Opinion By RAY WADDLE, July 16, 2006
Mario Martinez follows the trail of blood to one of the biggest mysteries in religion — the human capacity to produce stigmata, the "wounds of Christ" on the hands, feet and forehead.
Martinez is a Nashville-based clinical psychologist who has traveled the world investigating stigmata claims. He was featured last week on the National Geographic Channel examining the crucifix-like wounds of a 53-year-old Catholic woman in Mexico City.
On the program "Is it Real? Stigmata," the bloody shape of a cross is visible on her forehead. Martinez's interrogation convinces him it's not fraud, self-mutilation or hysteria, the usual explanations. Blood samples confirm it's hers. He's impressed by her spirituality and humility.
"As a scientist, I rule out possibilities," he says. "But I stay open. If I come in and say I believe this or refuse to believe that, I introduce a bias."
Debunkers say stigmatics are faking it, perhaps by using chemical compounds or cutting themselves. There are approximately 30 stigmata claims in the world at any time. But the most intriguing cases, like the Mexico City woman, leave Martinez saying, "I believe that she believes it."
Martinez, who grew up Roman Catholic in Miami, says he can't prove stigmata signify divine intervention, but they suggest the ability of rare individuals to identify with Jesus by suffering like him.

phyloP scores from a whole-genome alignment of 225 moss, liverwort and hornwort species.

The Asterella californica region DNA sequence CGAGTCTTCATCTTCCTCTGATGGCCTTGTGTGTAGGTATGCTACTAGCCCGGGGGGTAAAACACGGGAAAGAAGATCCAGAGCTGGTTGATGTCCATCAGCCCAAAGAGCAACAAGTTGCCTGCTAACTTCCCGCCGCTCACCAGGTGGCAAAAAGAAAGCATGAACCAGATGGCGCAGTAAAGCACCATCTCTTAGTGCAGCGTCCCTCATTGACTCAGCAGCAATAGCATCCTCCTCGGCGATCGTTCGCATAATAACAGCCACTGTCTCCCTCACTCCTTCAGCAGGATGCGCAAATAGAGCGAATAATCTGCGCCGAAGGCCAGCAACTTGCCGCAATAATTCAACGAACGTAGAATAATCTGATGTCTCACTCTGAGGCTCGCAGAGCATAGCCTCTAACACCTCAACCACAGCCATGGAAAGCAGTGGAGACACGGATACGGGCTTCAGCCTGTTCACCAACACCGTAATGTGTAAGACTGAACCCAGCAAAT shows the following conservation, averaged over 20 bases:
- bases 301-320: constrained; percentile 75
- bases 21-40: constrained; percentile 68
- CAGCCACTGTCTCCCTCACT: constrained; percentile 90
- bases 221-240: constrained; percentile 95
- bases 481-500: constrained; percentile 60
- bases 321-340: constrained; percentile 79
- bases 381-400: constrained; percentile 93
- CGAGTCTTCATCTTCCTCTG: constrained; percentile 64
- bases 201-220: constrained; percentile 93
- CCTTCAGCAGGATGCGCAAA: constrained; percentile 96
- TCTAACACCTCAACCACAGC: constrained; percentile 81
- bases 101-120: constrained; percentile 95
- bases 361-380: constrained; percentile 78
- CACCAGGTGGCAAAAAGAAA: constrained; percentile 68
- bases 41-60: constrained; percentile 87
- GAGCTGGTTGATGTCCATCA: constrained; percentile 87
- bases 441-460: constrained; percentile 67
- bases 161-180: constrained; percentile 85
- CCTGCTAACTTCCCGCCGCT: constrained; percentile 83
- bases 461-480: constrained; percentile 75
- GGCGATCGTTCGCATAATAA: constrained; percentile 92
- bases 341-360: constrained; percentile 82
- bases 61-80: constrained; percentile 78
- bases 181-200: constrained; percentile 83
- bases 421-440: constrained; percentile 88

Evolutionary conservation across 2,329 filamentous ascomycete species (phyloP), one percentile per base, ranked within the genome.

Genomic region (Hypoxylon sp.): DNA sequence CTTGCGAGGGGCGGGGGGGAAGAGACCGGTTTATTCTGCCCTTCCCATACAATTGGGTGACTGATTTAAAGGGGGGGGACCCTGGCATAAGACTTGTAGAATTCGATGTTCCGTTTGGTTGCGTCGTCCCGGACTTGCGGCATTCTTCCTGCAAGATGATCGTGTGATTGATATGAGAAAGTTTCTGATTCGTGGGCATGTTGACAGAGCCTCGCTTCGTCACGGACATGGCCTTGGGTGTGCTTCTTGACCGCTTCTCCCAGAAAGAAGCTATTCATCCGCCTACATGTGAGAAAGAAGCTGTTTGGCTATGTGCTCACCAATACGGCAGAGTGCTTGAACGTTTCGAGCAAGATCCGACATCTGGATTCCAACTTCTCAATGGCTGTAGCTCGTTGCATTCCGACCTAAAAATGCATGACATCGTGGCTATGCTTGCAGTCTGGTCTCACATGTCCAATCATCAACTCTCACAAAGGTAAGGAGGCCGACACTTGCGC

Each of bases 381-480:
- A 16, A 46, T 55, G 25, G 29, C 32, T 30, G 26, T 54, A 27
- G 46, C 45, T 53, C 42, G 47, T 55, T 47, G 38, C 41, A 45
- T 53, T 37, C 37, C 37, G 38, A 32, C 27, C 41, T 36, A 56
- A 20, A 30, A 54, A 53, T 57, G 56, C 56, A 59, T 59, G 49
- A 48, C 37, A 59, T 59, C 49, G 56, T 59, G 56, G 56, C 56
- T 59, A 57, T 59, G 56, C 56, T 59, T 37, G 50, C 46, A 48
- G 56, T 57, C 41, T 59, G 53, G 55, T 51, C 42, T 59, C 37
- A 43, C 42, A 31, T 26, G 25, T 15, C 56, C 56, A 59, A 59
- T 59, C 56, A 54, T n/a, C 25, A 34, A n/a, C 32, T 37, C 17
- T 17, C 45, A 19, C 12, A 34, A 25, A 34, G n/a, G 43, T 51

"I don't think Christ picks and chooses people to suffer," Martinez says. "Christ opens people to all possibilities of finding him."
Martinez has a larger mission than the paranormal. He thinks the stigmata phenomenon points to a deeper psycho-spiritual truth — the power of mind and belief to affect the body, for better or worse, and our ability to improve health by understanding the "mind-body code."
"We have the ability to do incredible things. I'm interested in how thoughts, emotions and beliefs affect the immune system. If the mind can wound or micromanage the body, it can also heal."
Martinez' new novel, "The Man from Autumn," is a "navigational chart" for his theories of the mind-body relationship. His book is especially popular in Celtic-minded Ireland, where he regularly spends time lecturing.